Antiques dealer strangled daughter after fearing he was about to go bankrupt, court is told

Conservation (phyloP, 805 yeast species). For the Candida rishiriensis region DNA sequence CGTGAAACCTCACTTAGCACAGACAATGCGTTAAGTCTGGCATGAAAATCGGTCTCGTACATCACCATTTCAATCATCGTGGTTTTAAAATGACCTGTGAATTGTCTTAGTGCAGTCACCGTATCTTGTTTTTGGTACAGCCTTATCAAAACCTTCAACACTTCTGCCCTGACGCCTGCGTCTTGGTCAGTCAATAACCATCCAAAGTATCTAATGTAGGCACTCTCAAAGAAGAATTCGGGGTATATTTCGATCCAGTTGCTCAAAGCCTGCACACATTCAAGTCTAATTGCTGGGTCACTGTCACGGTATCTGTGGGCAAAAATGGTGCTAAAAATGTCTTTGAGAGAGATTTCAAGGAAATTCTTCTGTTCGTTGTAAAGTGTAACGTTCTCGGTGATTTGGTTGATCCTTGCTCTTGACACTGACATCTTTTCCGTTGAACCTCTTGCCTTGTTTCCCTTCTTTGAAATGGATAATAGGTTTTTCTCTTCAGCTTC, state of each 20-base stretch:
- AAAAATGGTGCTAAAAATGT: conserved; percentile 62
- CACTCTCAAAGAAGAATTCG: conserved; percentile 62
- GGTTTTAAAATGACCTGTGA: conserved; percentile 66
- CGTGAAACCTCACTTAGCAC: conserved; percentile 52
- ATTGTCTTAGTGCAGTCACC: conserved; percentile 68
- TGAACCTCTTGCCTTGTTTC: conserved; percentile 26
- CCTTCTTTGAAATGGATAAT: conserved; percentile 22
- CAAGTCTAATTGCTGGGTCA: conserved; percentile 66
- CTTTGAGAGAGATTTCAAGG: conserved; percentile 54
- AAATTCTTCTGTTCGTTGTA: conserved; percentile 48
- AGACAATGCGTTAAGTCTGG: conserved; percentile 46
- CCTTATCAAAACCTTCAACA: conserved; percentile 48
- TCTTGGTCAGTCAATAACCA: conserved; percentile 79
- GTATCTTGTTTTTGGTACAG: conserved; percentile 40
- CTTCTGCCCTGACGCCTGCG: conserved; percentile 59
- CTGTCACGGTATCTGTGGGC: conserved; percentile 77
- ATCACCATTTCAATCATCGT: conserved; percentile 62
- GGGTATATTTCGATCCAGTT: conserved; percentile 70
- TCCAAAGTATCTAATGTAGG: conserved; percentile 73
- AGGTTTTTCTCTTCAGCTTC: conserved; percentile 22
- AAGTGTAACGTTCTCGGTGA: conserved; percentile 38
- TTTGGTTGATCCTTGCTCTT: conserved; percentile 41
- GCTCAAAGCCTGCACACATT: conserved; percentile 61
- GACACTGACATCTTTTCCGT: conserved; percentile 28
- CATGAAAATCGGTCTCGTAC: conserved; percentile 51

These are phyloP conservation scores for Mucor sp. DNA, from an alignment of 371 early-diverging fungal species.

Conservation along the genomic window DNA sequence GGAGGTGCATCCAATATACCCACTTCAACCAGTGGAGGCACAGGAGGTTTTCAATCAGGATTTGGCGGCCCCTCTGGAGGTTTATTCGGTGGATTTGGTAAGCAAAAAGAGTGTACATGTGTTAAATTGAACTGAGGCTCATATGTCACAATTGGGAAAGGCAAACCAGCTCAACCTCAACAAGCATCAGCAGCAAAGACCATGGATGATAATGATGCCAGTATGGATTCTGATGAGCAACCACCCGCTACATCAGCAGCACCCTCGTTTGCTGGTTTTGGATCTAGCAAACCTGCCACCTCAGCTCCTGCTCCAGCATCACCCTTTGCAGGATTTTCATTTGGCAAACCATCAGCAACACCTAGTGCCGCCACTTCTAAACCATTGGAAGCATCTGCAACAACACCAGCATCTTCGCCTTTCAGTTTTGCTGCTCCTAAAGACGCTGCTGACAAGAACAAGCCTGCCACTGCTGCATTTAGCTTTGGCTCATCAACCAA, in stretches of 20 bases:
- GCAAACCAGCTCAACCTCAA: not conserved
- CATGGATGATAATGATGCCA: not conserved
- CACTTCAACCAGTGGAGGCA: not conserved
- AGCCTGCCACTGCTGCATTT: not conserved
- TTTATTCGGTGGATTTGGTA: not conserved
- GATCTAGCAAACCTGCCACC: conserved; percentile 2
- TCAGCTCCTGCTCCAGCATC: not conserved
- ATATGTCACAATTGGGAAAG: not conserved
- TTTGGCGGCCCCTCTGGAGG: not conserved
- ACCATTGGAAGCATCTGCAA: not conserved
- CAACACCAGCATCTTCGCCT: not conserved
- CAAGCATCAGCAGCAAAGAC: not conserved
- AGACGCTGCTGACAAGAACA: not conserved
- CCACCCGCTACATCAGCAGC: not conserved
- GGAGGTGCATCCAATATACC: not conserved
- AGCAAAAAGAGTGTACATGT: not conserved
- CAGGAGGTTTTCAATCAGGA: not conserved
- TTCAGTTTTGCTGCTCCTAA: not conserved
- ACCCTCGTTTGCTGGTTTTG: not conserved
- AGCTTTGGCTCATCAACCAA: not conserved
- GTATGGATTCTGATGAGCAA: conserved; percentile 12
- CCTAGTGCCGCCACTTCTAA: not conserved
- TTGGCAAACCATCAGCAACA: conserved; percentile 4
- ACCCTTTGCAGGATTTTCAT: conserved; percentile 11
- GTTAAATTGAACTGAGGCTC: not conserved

An antiques dealer strangled his seven-year-old daughter with a dressing gown cord to spare her the "pain and upset" of bankruptcy, a court has heard. Robert Peters, 56, who ran a business in Kensington, central London, with his brother, claimed he had been worried about finances when he killed Sophia at their home in Wimbledon. But the Old Bailey was told he had no mortgage arrears or defaults of his accounts and there was also money in the bank. Mr Peters waited until his wife had gone out before he woke Sophia up in bed by tying a cord around her neck and throttling her for up to half an hour. Afterwards, he called 999 and told police to come to his home telling them: "There been a murder." He said a child had been killed, and when asked who had done it, replied: "I have." Sophia Peters was found dead after being strangled with a dressing gown cord Credit: Central News When officers arrived at his £1 million home, Mr Peters calmly told them: "She's upstairs. I've strangled her. My daughter, she's upstairs in her bedroom." Sophia had a weak pulse and was rushed to hospital, but despite being treated in intensive care, died next day. Following his arrest Mr Peters, who had been married three times, told a mental health nurse he had twice tried to kill himself in 2017. He said he had been thinking of killing his wife and daughter for several weeks so they could be "spared the pain and upset when he became bankrupt". Mr Peters claimed he expected to go bust in a couple of months and they would lose everything including their home. But the court was told a preliminary examination of Peters' finances revealed he he was not in debt. In police interview, he said Sophia had woken up just as he put the cord around her neck and asked: "What are you doing?" He said she had struggled a little bit as he strangled her for about 20 minutes. He told officers it had been his last opportunity to kill his daughter as she was due to go back to boarding school after the half-term break. Peters said he had been having an affair for the last two and a half years, moved out of the family home, then returned having ended it. Robert Peters is on trial at the Old Bailey in central London Credit: PA A post-mortem examination found Sophia, who had a hole in the heart as a baby, suffered fatal brain damage. Prosecutor Mukul Chawla QC said: "There is no dispute that the defendant killed Sophia. The prosecution case is that that killing amounted to murder. "On the part of Mr Peters, it is suggested that the killing was not murder but manslaughter." Mr Chawla said the jury would have to consider Peters' mental state and whether it was a "significant contributory factor". It was not disputed that he suffered a depressive illness of "moderate severity", the Old Bailey heard. But the prosecutor said: "Simply suffering from such a condition is not enough to enable a killing to be reduced from murder to manslaughter." Peters has admitted manslaughter but denies murder. In the months before the killing, Peters searched the internet for "serial killers", "treatment of child killers in prison" and "premeditated murder", the court heard. Jurors were told that a child welfare assessment in the wake of Peters' August suicide attempt had concluded he was not a risk to himself and others. The case was closed on September 27, just over a month before Sophia was killed. Sophia's mother, Peters' third wife, sat in the court as the case was opened. The trial continues.